Employees at Southwest Airlines were yesterday offered early retirement and extended leave packages as the airline tries to avoid large scale forced layoffs. Right now, the provisions of the CARES Act are keeping jobs safe, but that ends on September 30. With passenger demand still expected to be low well into the end of this year, Southwest Airlines wants to avoid a situation where it has thousands of surplus employees.
Southwest Airlines trying to avoid forced layoffs later in the year
The Dallas-based airline has over 60,000 employees. More than half of its 750 aircraft are not flying. According to The Dallas Morning News, passenger numbers at the end of May were down 88% on the 12 months prior.
Southwest Airlines is receiving approximately $3.2 billion via the CARES Act, ensuring airlines keep paying their employees. But, under the deal, Southwest cannot forcibly layoff employees while receiving this assistance. This only extends until the end of September. After that, mass layoffs are expected across the airline industry in North America.
To avoid this, Southwest Airlines wrote to employees on Monday, encouraging them to consider early retirement or extended leave. The airline would look after them, they were assured. The document offered “the most generous buyout package in our history.”
Early retirements and extended leaves on offer
How generous the offer would be will depend on how long an employee has worked at Southwest Airlines. For example, if they worked at the airline for more than ten years they’d be eligible for one year’s pay, one year’s health insurance, and four years of travel benefits. Pilots would get five years of pay based on flying 67 hours a month.
Options will be available for six, twelve, or eighteen months of extended leave. While on leave, employees will receive half their usual pay. Health and travel benefits would be retained. Pilots on leave would be paid at the rate of 55 flying hours per month.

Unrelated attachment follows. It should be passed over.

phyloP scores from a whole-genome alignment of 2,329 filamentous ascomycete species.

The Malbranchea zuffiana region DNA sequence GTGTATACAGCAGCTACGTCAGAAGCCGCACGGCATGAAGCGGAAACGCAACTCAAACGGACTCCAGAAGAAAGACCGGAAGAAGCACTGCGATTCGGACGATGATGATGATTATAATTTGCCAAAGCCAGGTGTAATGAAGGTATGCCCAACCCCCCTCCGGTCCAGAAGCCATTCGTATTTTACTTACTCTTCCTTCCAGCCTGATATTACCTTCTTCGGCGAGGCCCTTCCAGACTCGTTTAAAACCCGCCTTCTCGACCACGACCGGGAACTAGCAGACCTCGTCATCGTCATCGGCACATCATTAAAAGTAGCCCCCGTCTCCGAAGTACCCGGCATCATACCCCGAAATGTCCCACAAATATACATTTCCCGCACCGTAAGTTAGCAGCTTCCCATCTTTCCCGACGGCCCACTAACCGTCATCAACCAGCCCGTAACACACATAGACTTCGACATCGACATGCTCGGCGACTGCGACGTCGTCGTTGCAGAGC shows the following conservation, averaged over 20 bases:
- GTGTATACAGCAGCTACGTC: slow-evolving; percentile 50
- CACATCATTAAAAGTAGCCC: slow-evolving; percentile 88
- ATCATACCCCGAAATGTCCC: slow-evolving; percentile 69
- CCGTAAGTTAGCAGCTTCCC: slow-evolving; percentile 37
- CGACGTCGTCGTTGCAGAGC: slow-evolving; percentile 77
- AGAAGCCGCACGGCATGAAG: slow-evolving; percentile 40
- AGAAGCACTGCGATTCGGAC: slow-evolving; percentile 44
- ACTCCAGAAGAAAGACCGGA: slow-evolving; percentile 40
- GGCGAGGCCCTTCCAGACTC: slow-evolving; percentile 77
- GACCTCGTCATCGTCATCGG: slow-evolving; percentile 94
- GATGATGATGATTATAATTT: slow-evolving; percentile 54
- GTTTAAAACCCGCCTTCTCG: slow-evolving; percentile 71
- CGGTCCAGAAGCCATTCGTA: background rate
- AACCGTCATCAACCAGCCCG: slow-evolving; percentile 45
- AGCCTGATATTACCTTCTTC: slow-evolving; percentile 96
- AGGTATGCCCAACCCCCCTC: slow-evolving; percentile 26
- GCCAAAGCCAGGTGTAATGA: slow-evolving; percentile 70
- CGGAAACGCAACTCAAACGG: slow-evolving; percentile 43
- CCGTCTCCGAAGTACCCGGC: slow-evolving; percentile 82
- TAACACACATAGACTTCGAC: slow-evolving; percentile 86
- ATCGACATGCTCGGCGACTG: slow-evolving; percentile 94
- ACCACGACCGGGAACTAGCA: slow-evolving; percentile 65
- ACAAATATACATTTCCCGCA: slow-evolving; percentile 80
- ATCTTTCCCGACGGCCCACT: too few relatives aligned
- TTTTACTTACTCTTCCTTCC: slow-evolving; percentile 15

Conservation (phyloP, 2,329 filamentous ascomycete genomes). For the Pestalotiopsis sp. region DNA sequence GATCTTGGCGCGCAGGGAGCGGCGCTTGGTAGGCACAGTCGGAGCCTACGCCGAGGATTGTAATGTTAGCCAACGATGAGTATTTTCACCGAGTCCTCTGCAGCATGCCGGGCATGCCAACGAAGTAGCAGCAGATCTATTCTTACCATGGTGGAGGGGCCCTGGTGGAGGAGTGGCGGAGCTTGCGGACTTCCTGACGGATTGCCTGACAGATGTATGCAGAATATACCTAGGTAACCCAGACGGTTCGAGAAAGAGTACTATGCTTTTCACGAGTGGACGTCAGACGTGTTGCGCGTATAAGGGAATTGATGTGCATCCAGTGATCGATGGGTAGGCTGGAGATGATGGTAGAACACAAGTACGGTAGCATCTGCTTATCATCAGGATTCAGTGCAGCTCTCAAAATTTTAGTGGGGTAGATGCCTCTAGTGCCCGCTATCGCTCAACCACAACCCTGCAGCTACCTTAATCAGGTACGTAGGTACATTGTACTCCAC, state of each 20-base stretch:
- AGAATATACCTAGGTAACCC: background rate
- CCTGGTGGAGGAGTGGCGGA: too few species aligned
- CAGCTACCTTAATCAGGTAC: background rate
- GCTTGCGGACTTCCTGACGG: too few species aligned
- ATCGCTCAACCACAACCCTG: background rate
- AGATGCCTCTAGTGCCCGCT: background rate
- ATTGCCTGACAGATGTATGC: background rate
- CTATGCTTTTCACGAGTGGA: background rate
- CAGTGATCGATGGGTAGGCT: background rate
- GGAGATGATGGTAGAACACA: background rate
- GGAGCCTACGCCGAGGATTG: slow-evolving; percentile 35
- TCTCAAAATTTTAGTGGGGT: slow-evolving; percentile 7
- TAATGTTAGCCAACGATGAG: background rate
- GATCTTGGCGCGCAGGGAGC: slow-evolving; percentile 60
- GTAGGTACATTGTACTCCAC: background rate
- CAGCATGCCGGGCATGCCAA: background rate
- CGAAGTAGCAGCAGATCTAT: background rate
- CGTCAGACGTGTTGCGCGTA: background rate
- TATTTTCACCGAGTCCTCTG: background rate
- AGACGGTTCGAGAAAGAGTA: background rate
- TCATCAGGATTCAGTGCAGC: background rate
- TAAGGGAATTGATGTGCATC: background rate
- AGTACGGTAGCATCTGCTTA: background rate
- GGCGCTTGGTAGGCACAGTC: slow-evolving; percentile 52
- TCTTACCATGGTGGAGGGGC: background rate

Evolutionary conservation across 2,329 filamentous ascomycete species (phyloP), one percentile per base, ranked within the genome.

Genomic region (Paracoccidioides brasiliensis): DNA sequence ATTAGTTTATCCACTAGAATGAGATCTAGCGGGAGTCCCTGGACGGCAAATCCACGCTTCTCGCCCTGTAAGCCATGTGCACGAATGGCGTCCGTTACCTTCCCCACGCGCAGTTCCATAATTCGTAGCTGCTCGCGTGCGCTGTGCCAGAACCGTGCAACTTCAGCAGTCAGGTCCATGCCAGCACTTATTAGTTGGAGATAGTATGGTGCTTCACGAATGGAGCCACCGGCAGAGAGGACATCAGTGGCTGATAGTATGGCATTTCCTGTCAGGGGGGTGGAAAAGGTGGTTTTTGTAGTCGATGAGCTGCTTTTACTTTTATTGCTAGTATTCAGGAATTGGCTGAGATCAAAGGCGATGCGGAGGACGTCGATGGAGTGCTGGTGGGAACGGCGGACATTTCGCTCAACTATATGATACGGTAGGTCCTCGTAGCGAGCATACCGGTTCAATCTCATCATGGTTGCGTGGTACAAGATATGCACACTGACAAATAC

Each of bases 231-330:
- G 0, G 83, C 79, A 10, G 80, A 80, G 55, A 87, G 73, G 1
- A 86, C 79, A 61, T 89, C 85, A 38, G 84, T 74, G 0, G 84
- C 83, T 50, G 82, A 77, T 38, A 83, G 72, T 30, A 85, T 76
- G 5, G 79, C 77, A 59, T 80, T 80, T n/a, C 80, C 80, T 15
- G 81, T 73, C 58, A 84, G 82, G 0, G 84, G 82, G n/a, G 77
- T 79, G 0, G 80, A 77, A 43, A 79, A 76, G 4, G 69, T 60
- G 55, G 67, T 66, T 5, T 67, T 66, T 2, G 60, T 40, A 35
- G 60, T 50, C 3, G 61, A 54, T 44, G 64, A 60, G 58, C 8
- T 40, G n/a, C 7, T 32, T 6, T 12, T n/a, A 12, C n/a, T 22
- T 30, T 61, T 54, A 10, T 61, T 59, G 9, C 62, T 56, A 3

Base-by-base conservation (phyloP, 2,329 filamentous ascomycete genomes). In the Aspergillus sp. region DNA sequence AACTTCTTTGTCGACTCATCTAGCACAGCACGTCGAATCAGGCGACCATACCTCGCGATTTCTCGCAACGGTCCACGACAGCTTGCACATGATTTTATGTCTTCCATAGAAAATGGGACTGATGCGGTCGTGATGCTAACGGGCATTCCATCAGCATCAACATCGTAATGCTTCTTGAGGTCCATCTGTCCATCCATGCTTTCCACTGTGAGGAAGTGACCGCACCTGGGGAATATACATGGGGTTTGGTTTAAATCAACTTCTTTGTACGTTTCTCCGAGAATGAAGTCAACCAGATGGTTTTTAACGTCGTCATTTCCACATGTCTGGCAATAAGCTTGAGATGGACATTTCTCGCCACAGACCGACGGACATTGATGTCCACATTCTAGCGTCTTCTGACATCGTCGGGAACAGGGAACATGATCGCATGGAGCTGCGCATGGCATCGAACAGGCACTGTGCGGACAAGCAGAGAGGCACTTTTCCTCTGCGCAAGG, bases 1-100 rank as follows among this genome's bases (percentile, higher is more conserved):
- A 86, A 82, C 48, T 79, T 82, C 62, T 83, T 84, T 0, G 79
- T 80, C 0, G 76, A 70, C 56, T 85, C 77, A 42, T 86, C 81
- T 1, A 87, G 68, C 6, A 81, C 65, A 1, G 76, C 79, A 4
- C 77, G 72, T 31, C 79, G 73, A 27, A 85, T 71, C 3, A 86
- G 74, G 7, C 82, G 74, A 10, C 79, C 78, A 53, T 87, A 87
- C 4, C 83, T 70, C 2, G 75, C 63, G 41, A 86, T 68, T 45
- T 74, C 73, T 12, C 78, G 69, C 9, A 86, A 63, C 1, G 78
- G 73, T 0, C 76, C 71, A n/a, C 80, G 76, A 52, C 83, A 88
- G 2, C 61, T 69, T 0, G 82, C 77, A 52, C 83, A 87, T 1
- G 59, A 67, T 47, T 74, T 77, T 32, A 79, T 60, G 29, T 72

While the CARES Act safety net ends on September 30, early retirements and extended leaves may begin before then.
“It is clear that for the near future, we are currently overstaffed. It’s imperative that we bring our employee numbers down, voluntarily,” said Southwest Airlines’ CEO Gary Kelly on Monday
Southwest Airlines expects to go into the northern 2020 autumn with capacity down by around 30%. While Southwest hasn’t cut its capacity as much as other US carriers, Mr Kelly says his airline is in intensive care.
“We’ll compete hard for customers, understanding it will be a brutal, low-fare environment as there are far more airline seats, and there will be for some time than there are customers.”
Southwest Airlines not alone trying to downsize workforces
Southwest Airlines isn’t alone in attempting to preempt mass forced layoffs later in the year. In the last week, United Airlines, Delta Air Lines, and American Airlines have all encouraged early retirements or extended leaves.
Delta Air Lines has offered cash payments, continuing healthcare, and travel benefits in an attempt to downsize its workforce of 91,000 employees.
“Every voluntary departure helps to protect the jobs of those who most need them,” said Delta’s CEO Ed Bastian.
Back at Southwest Airlines, Gary Kelly and his crew are battening down for a turbulent short term future. Mr Kelly said;
“Given our current situation, my No. 1 goal is to protect the future of Southwest Airlines and do my best to provide job security for our employees.”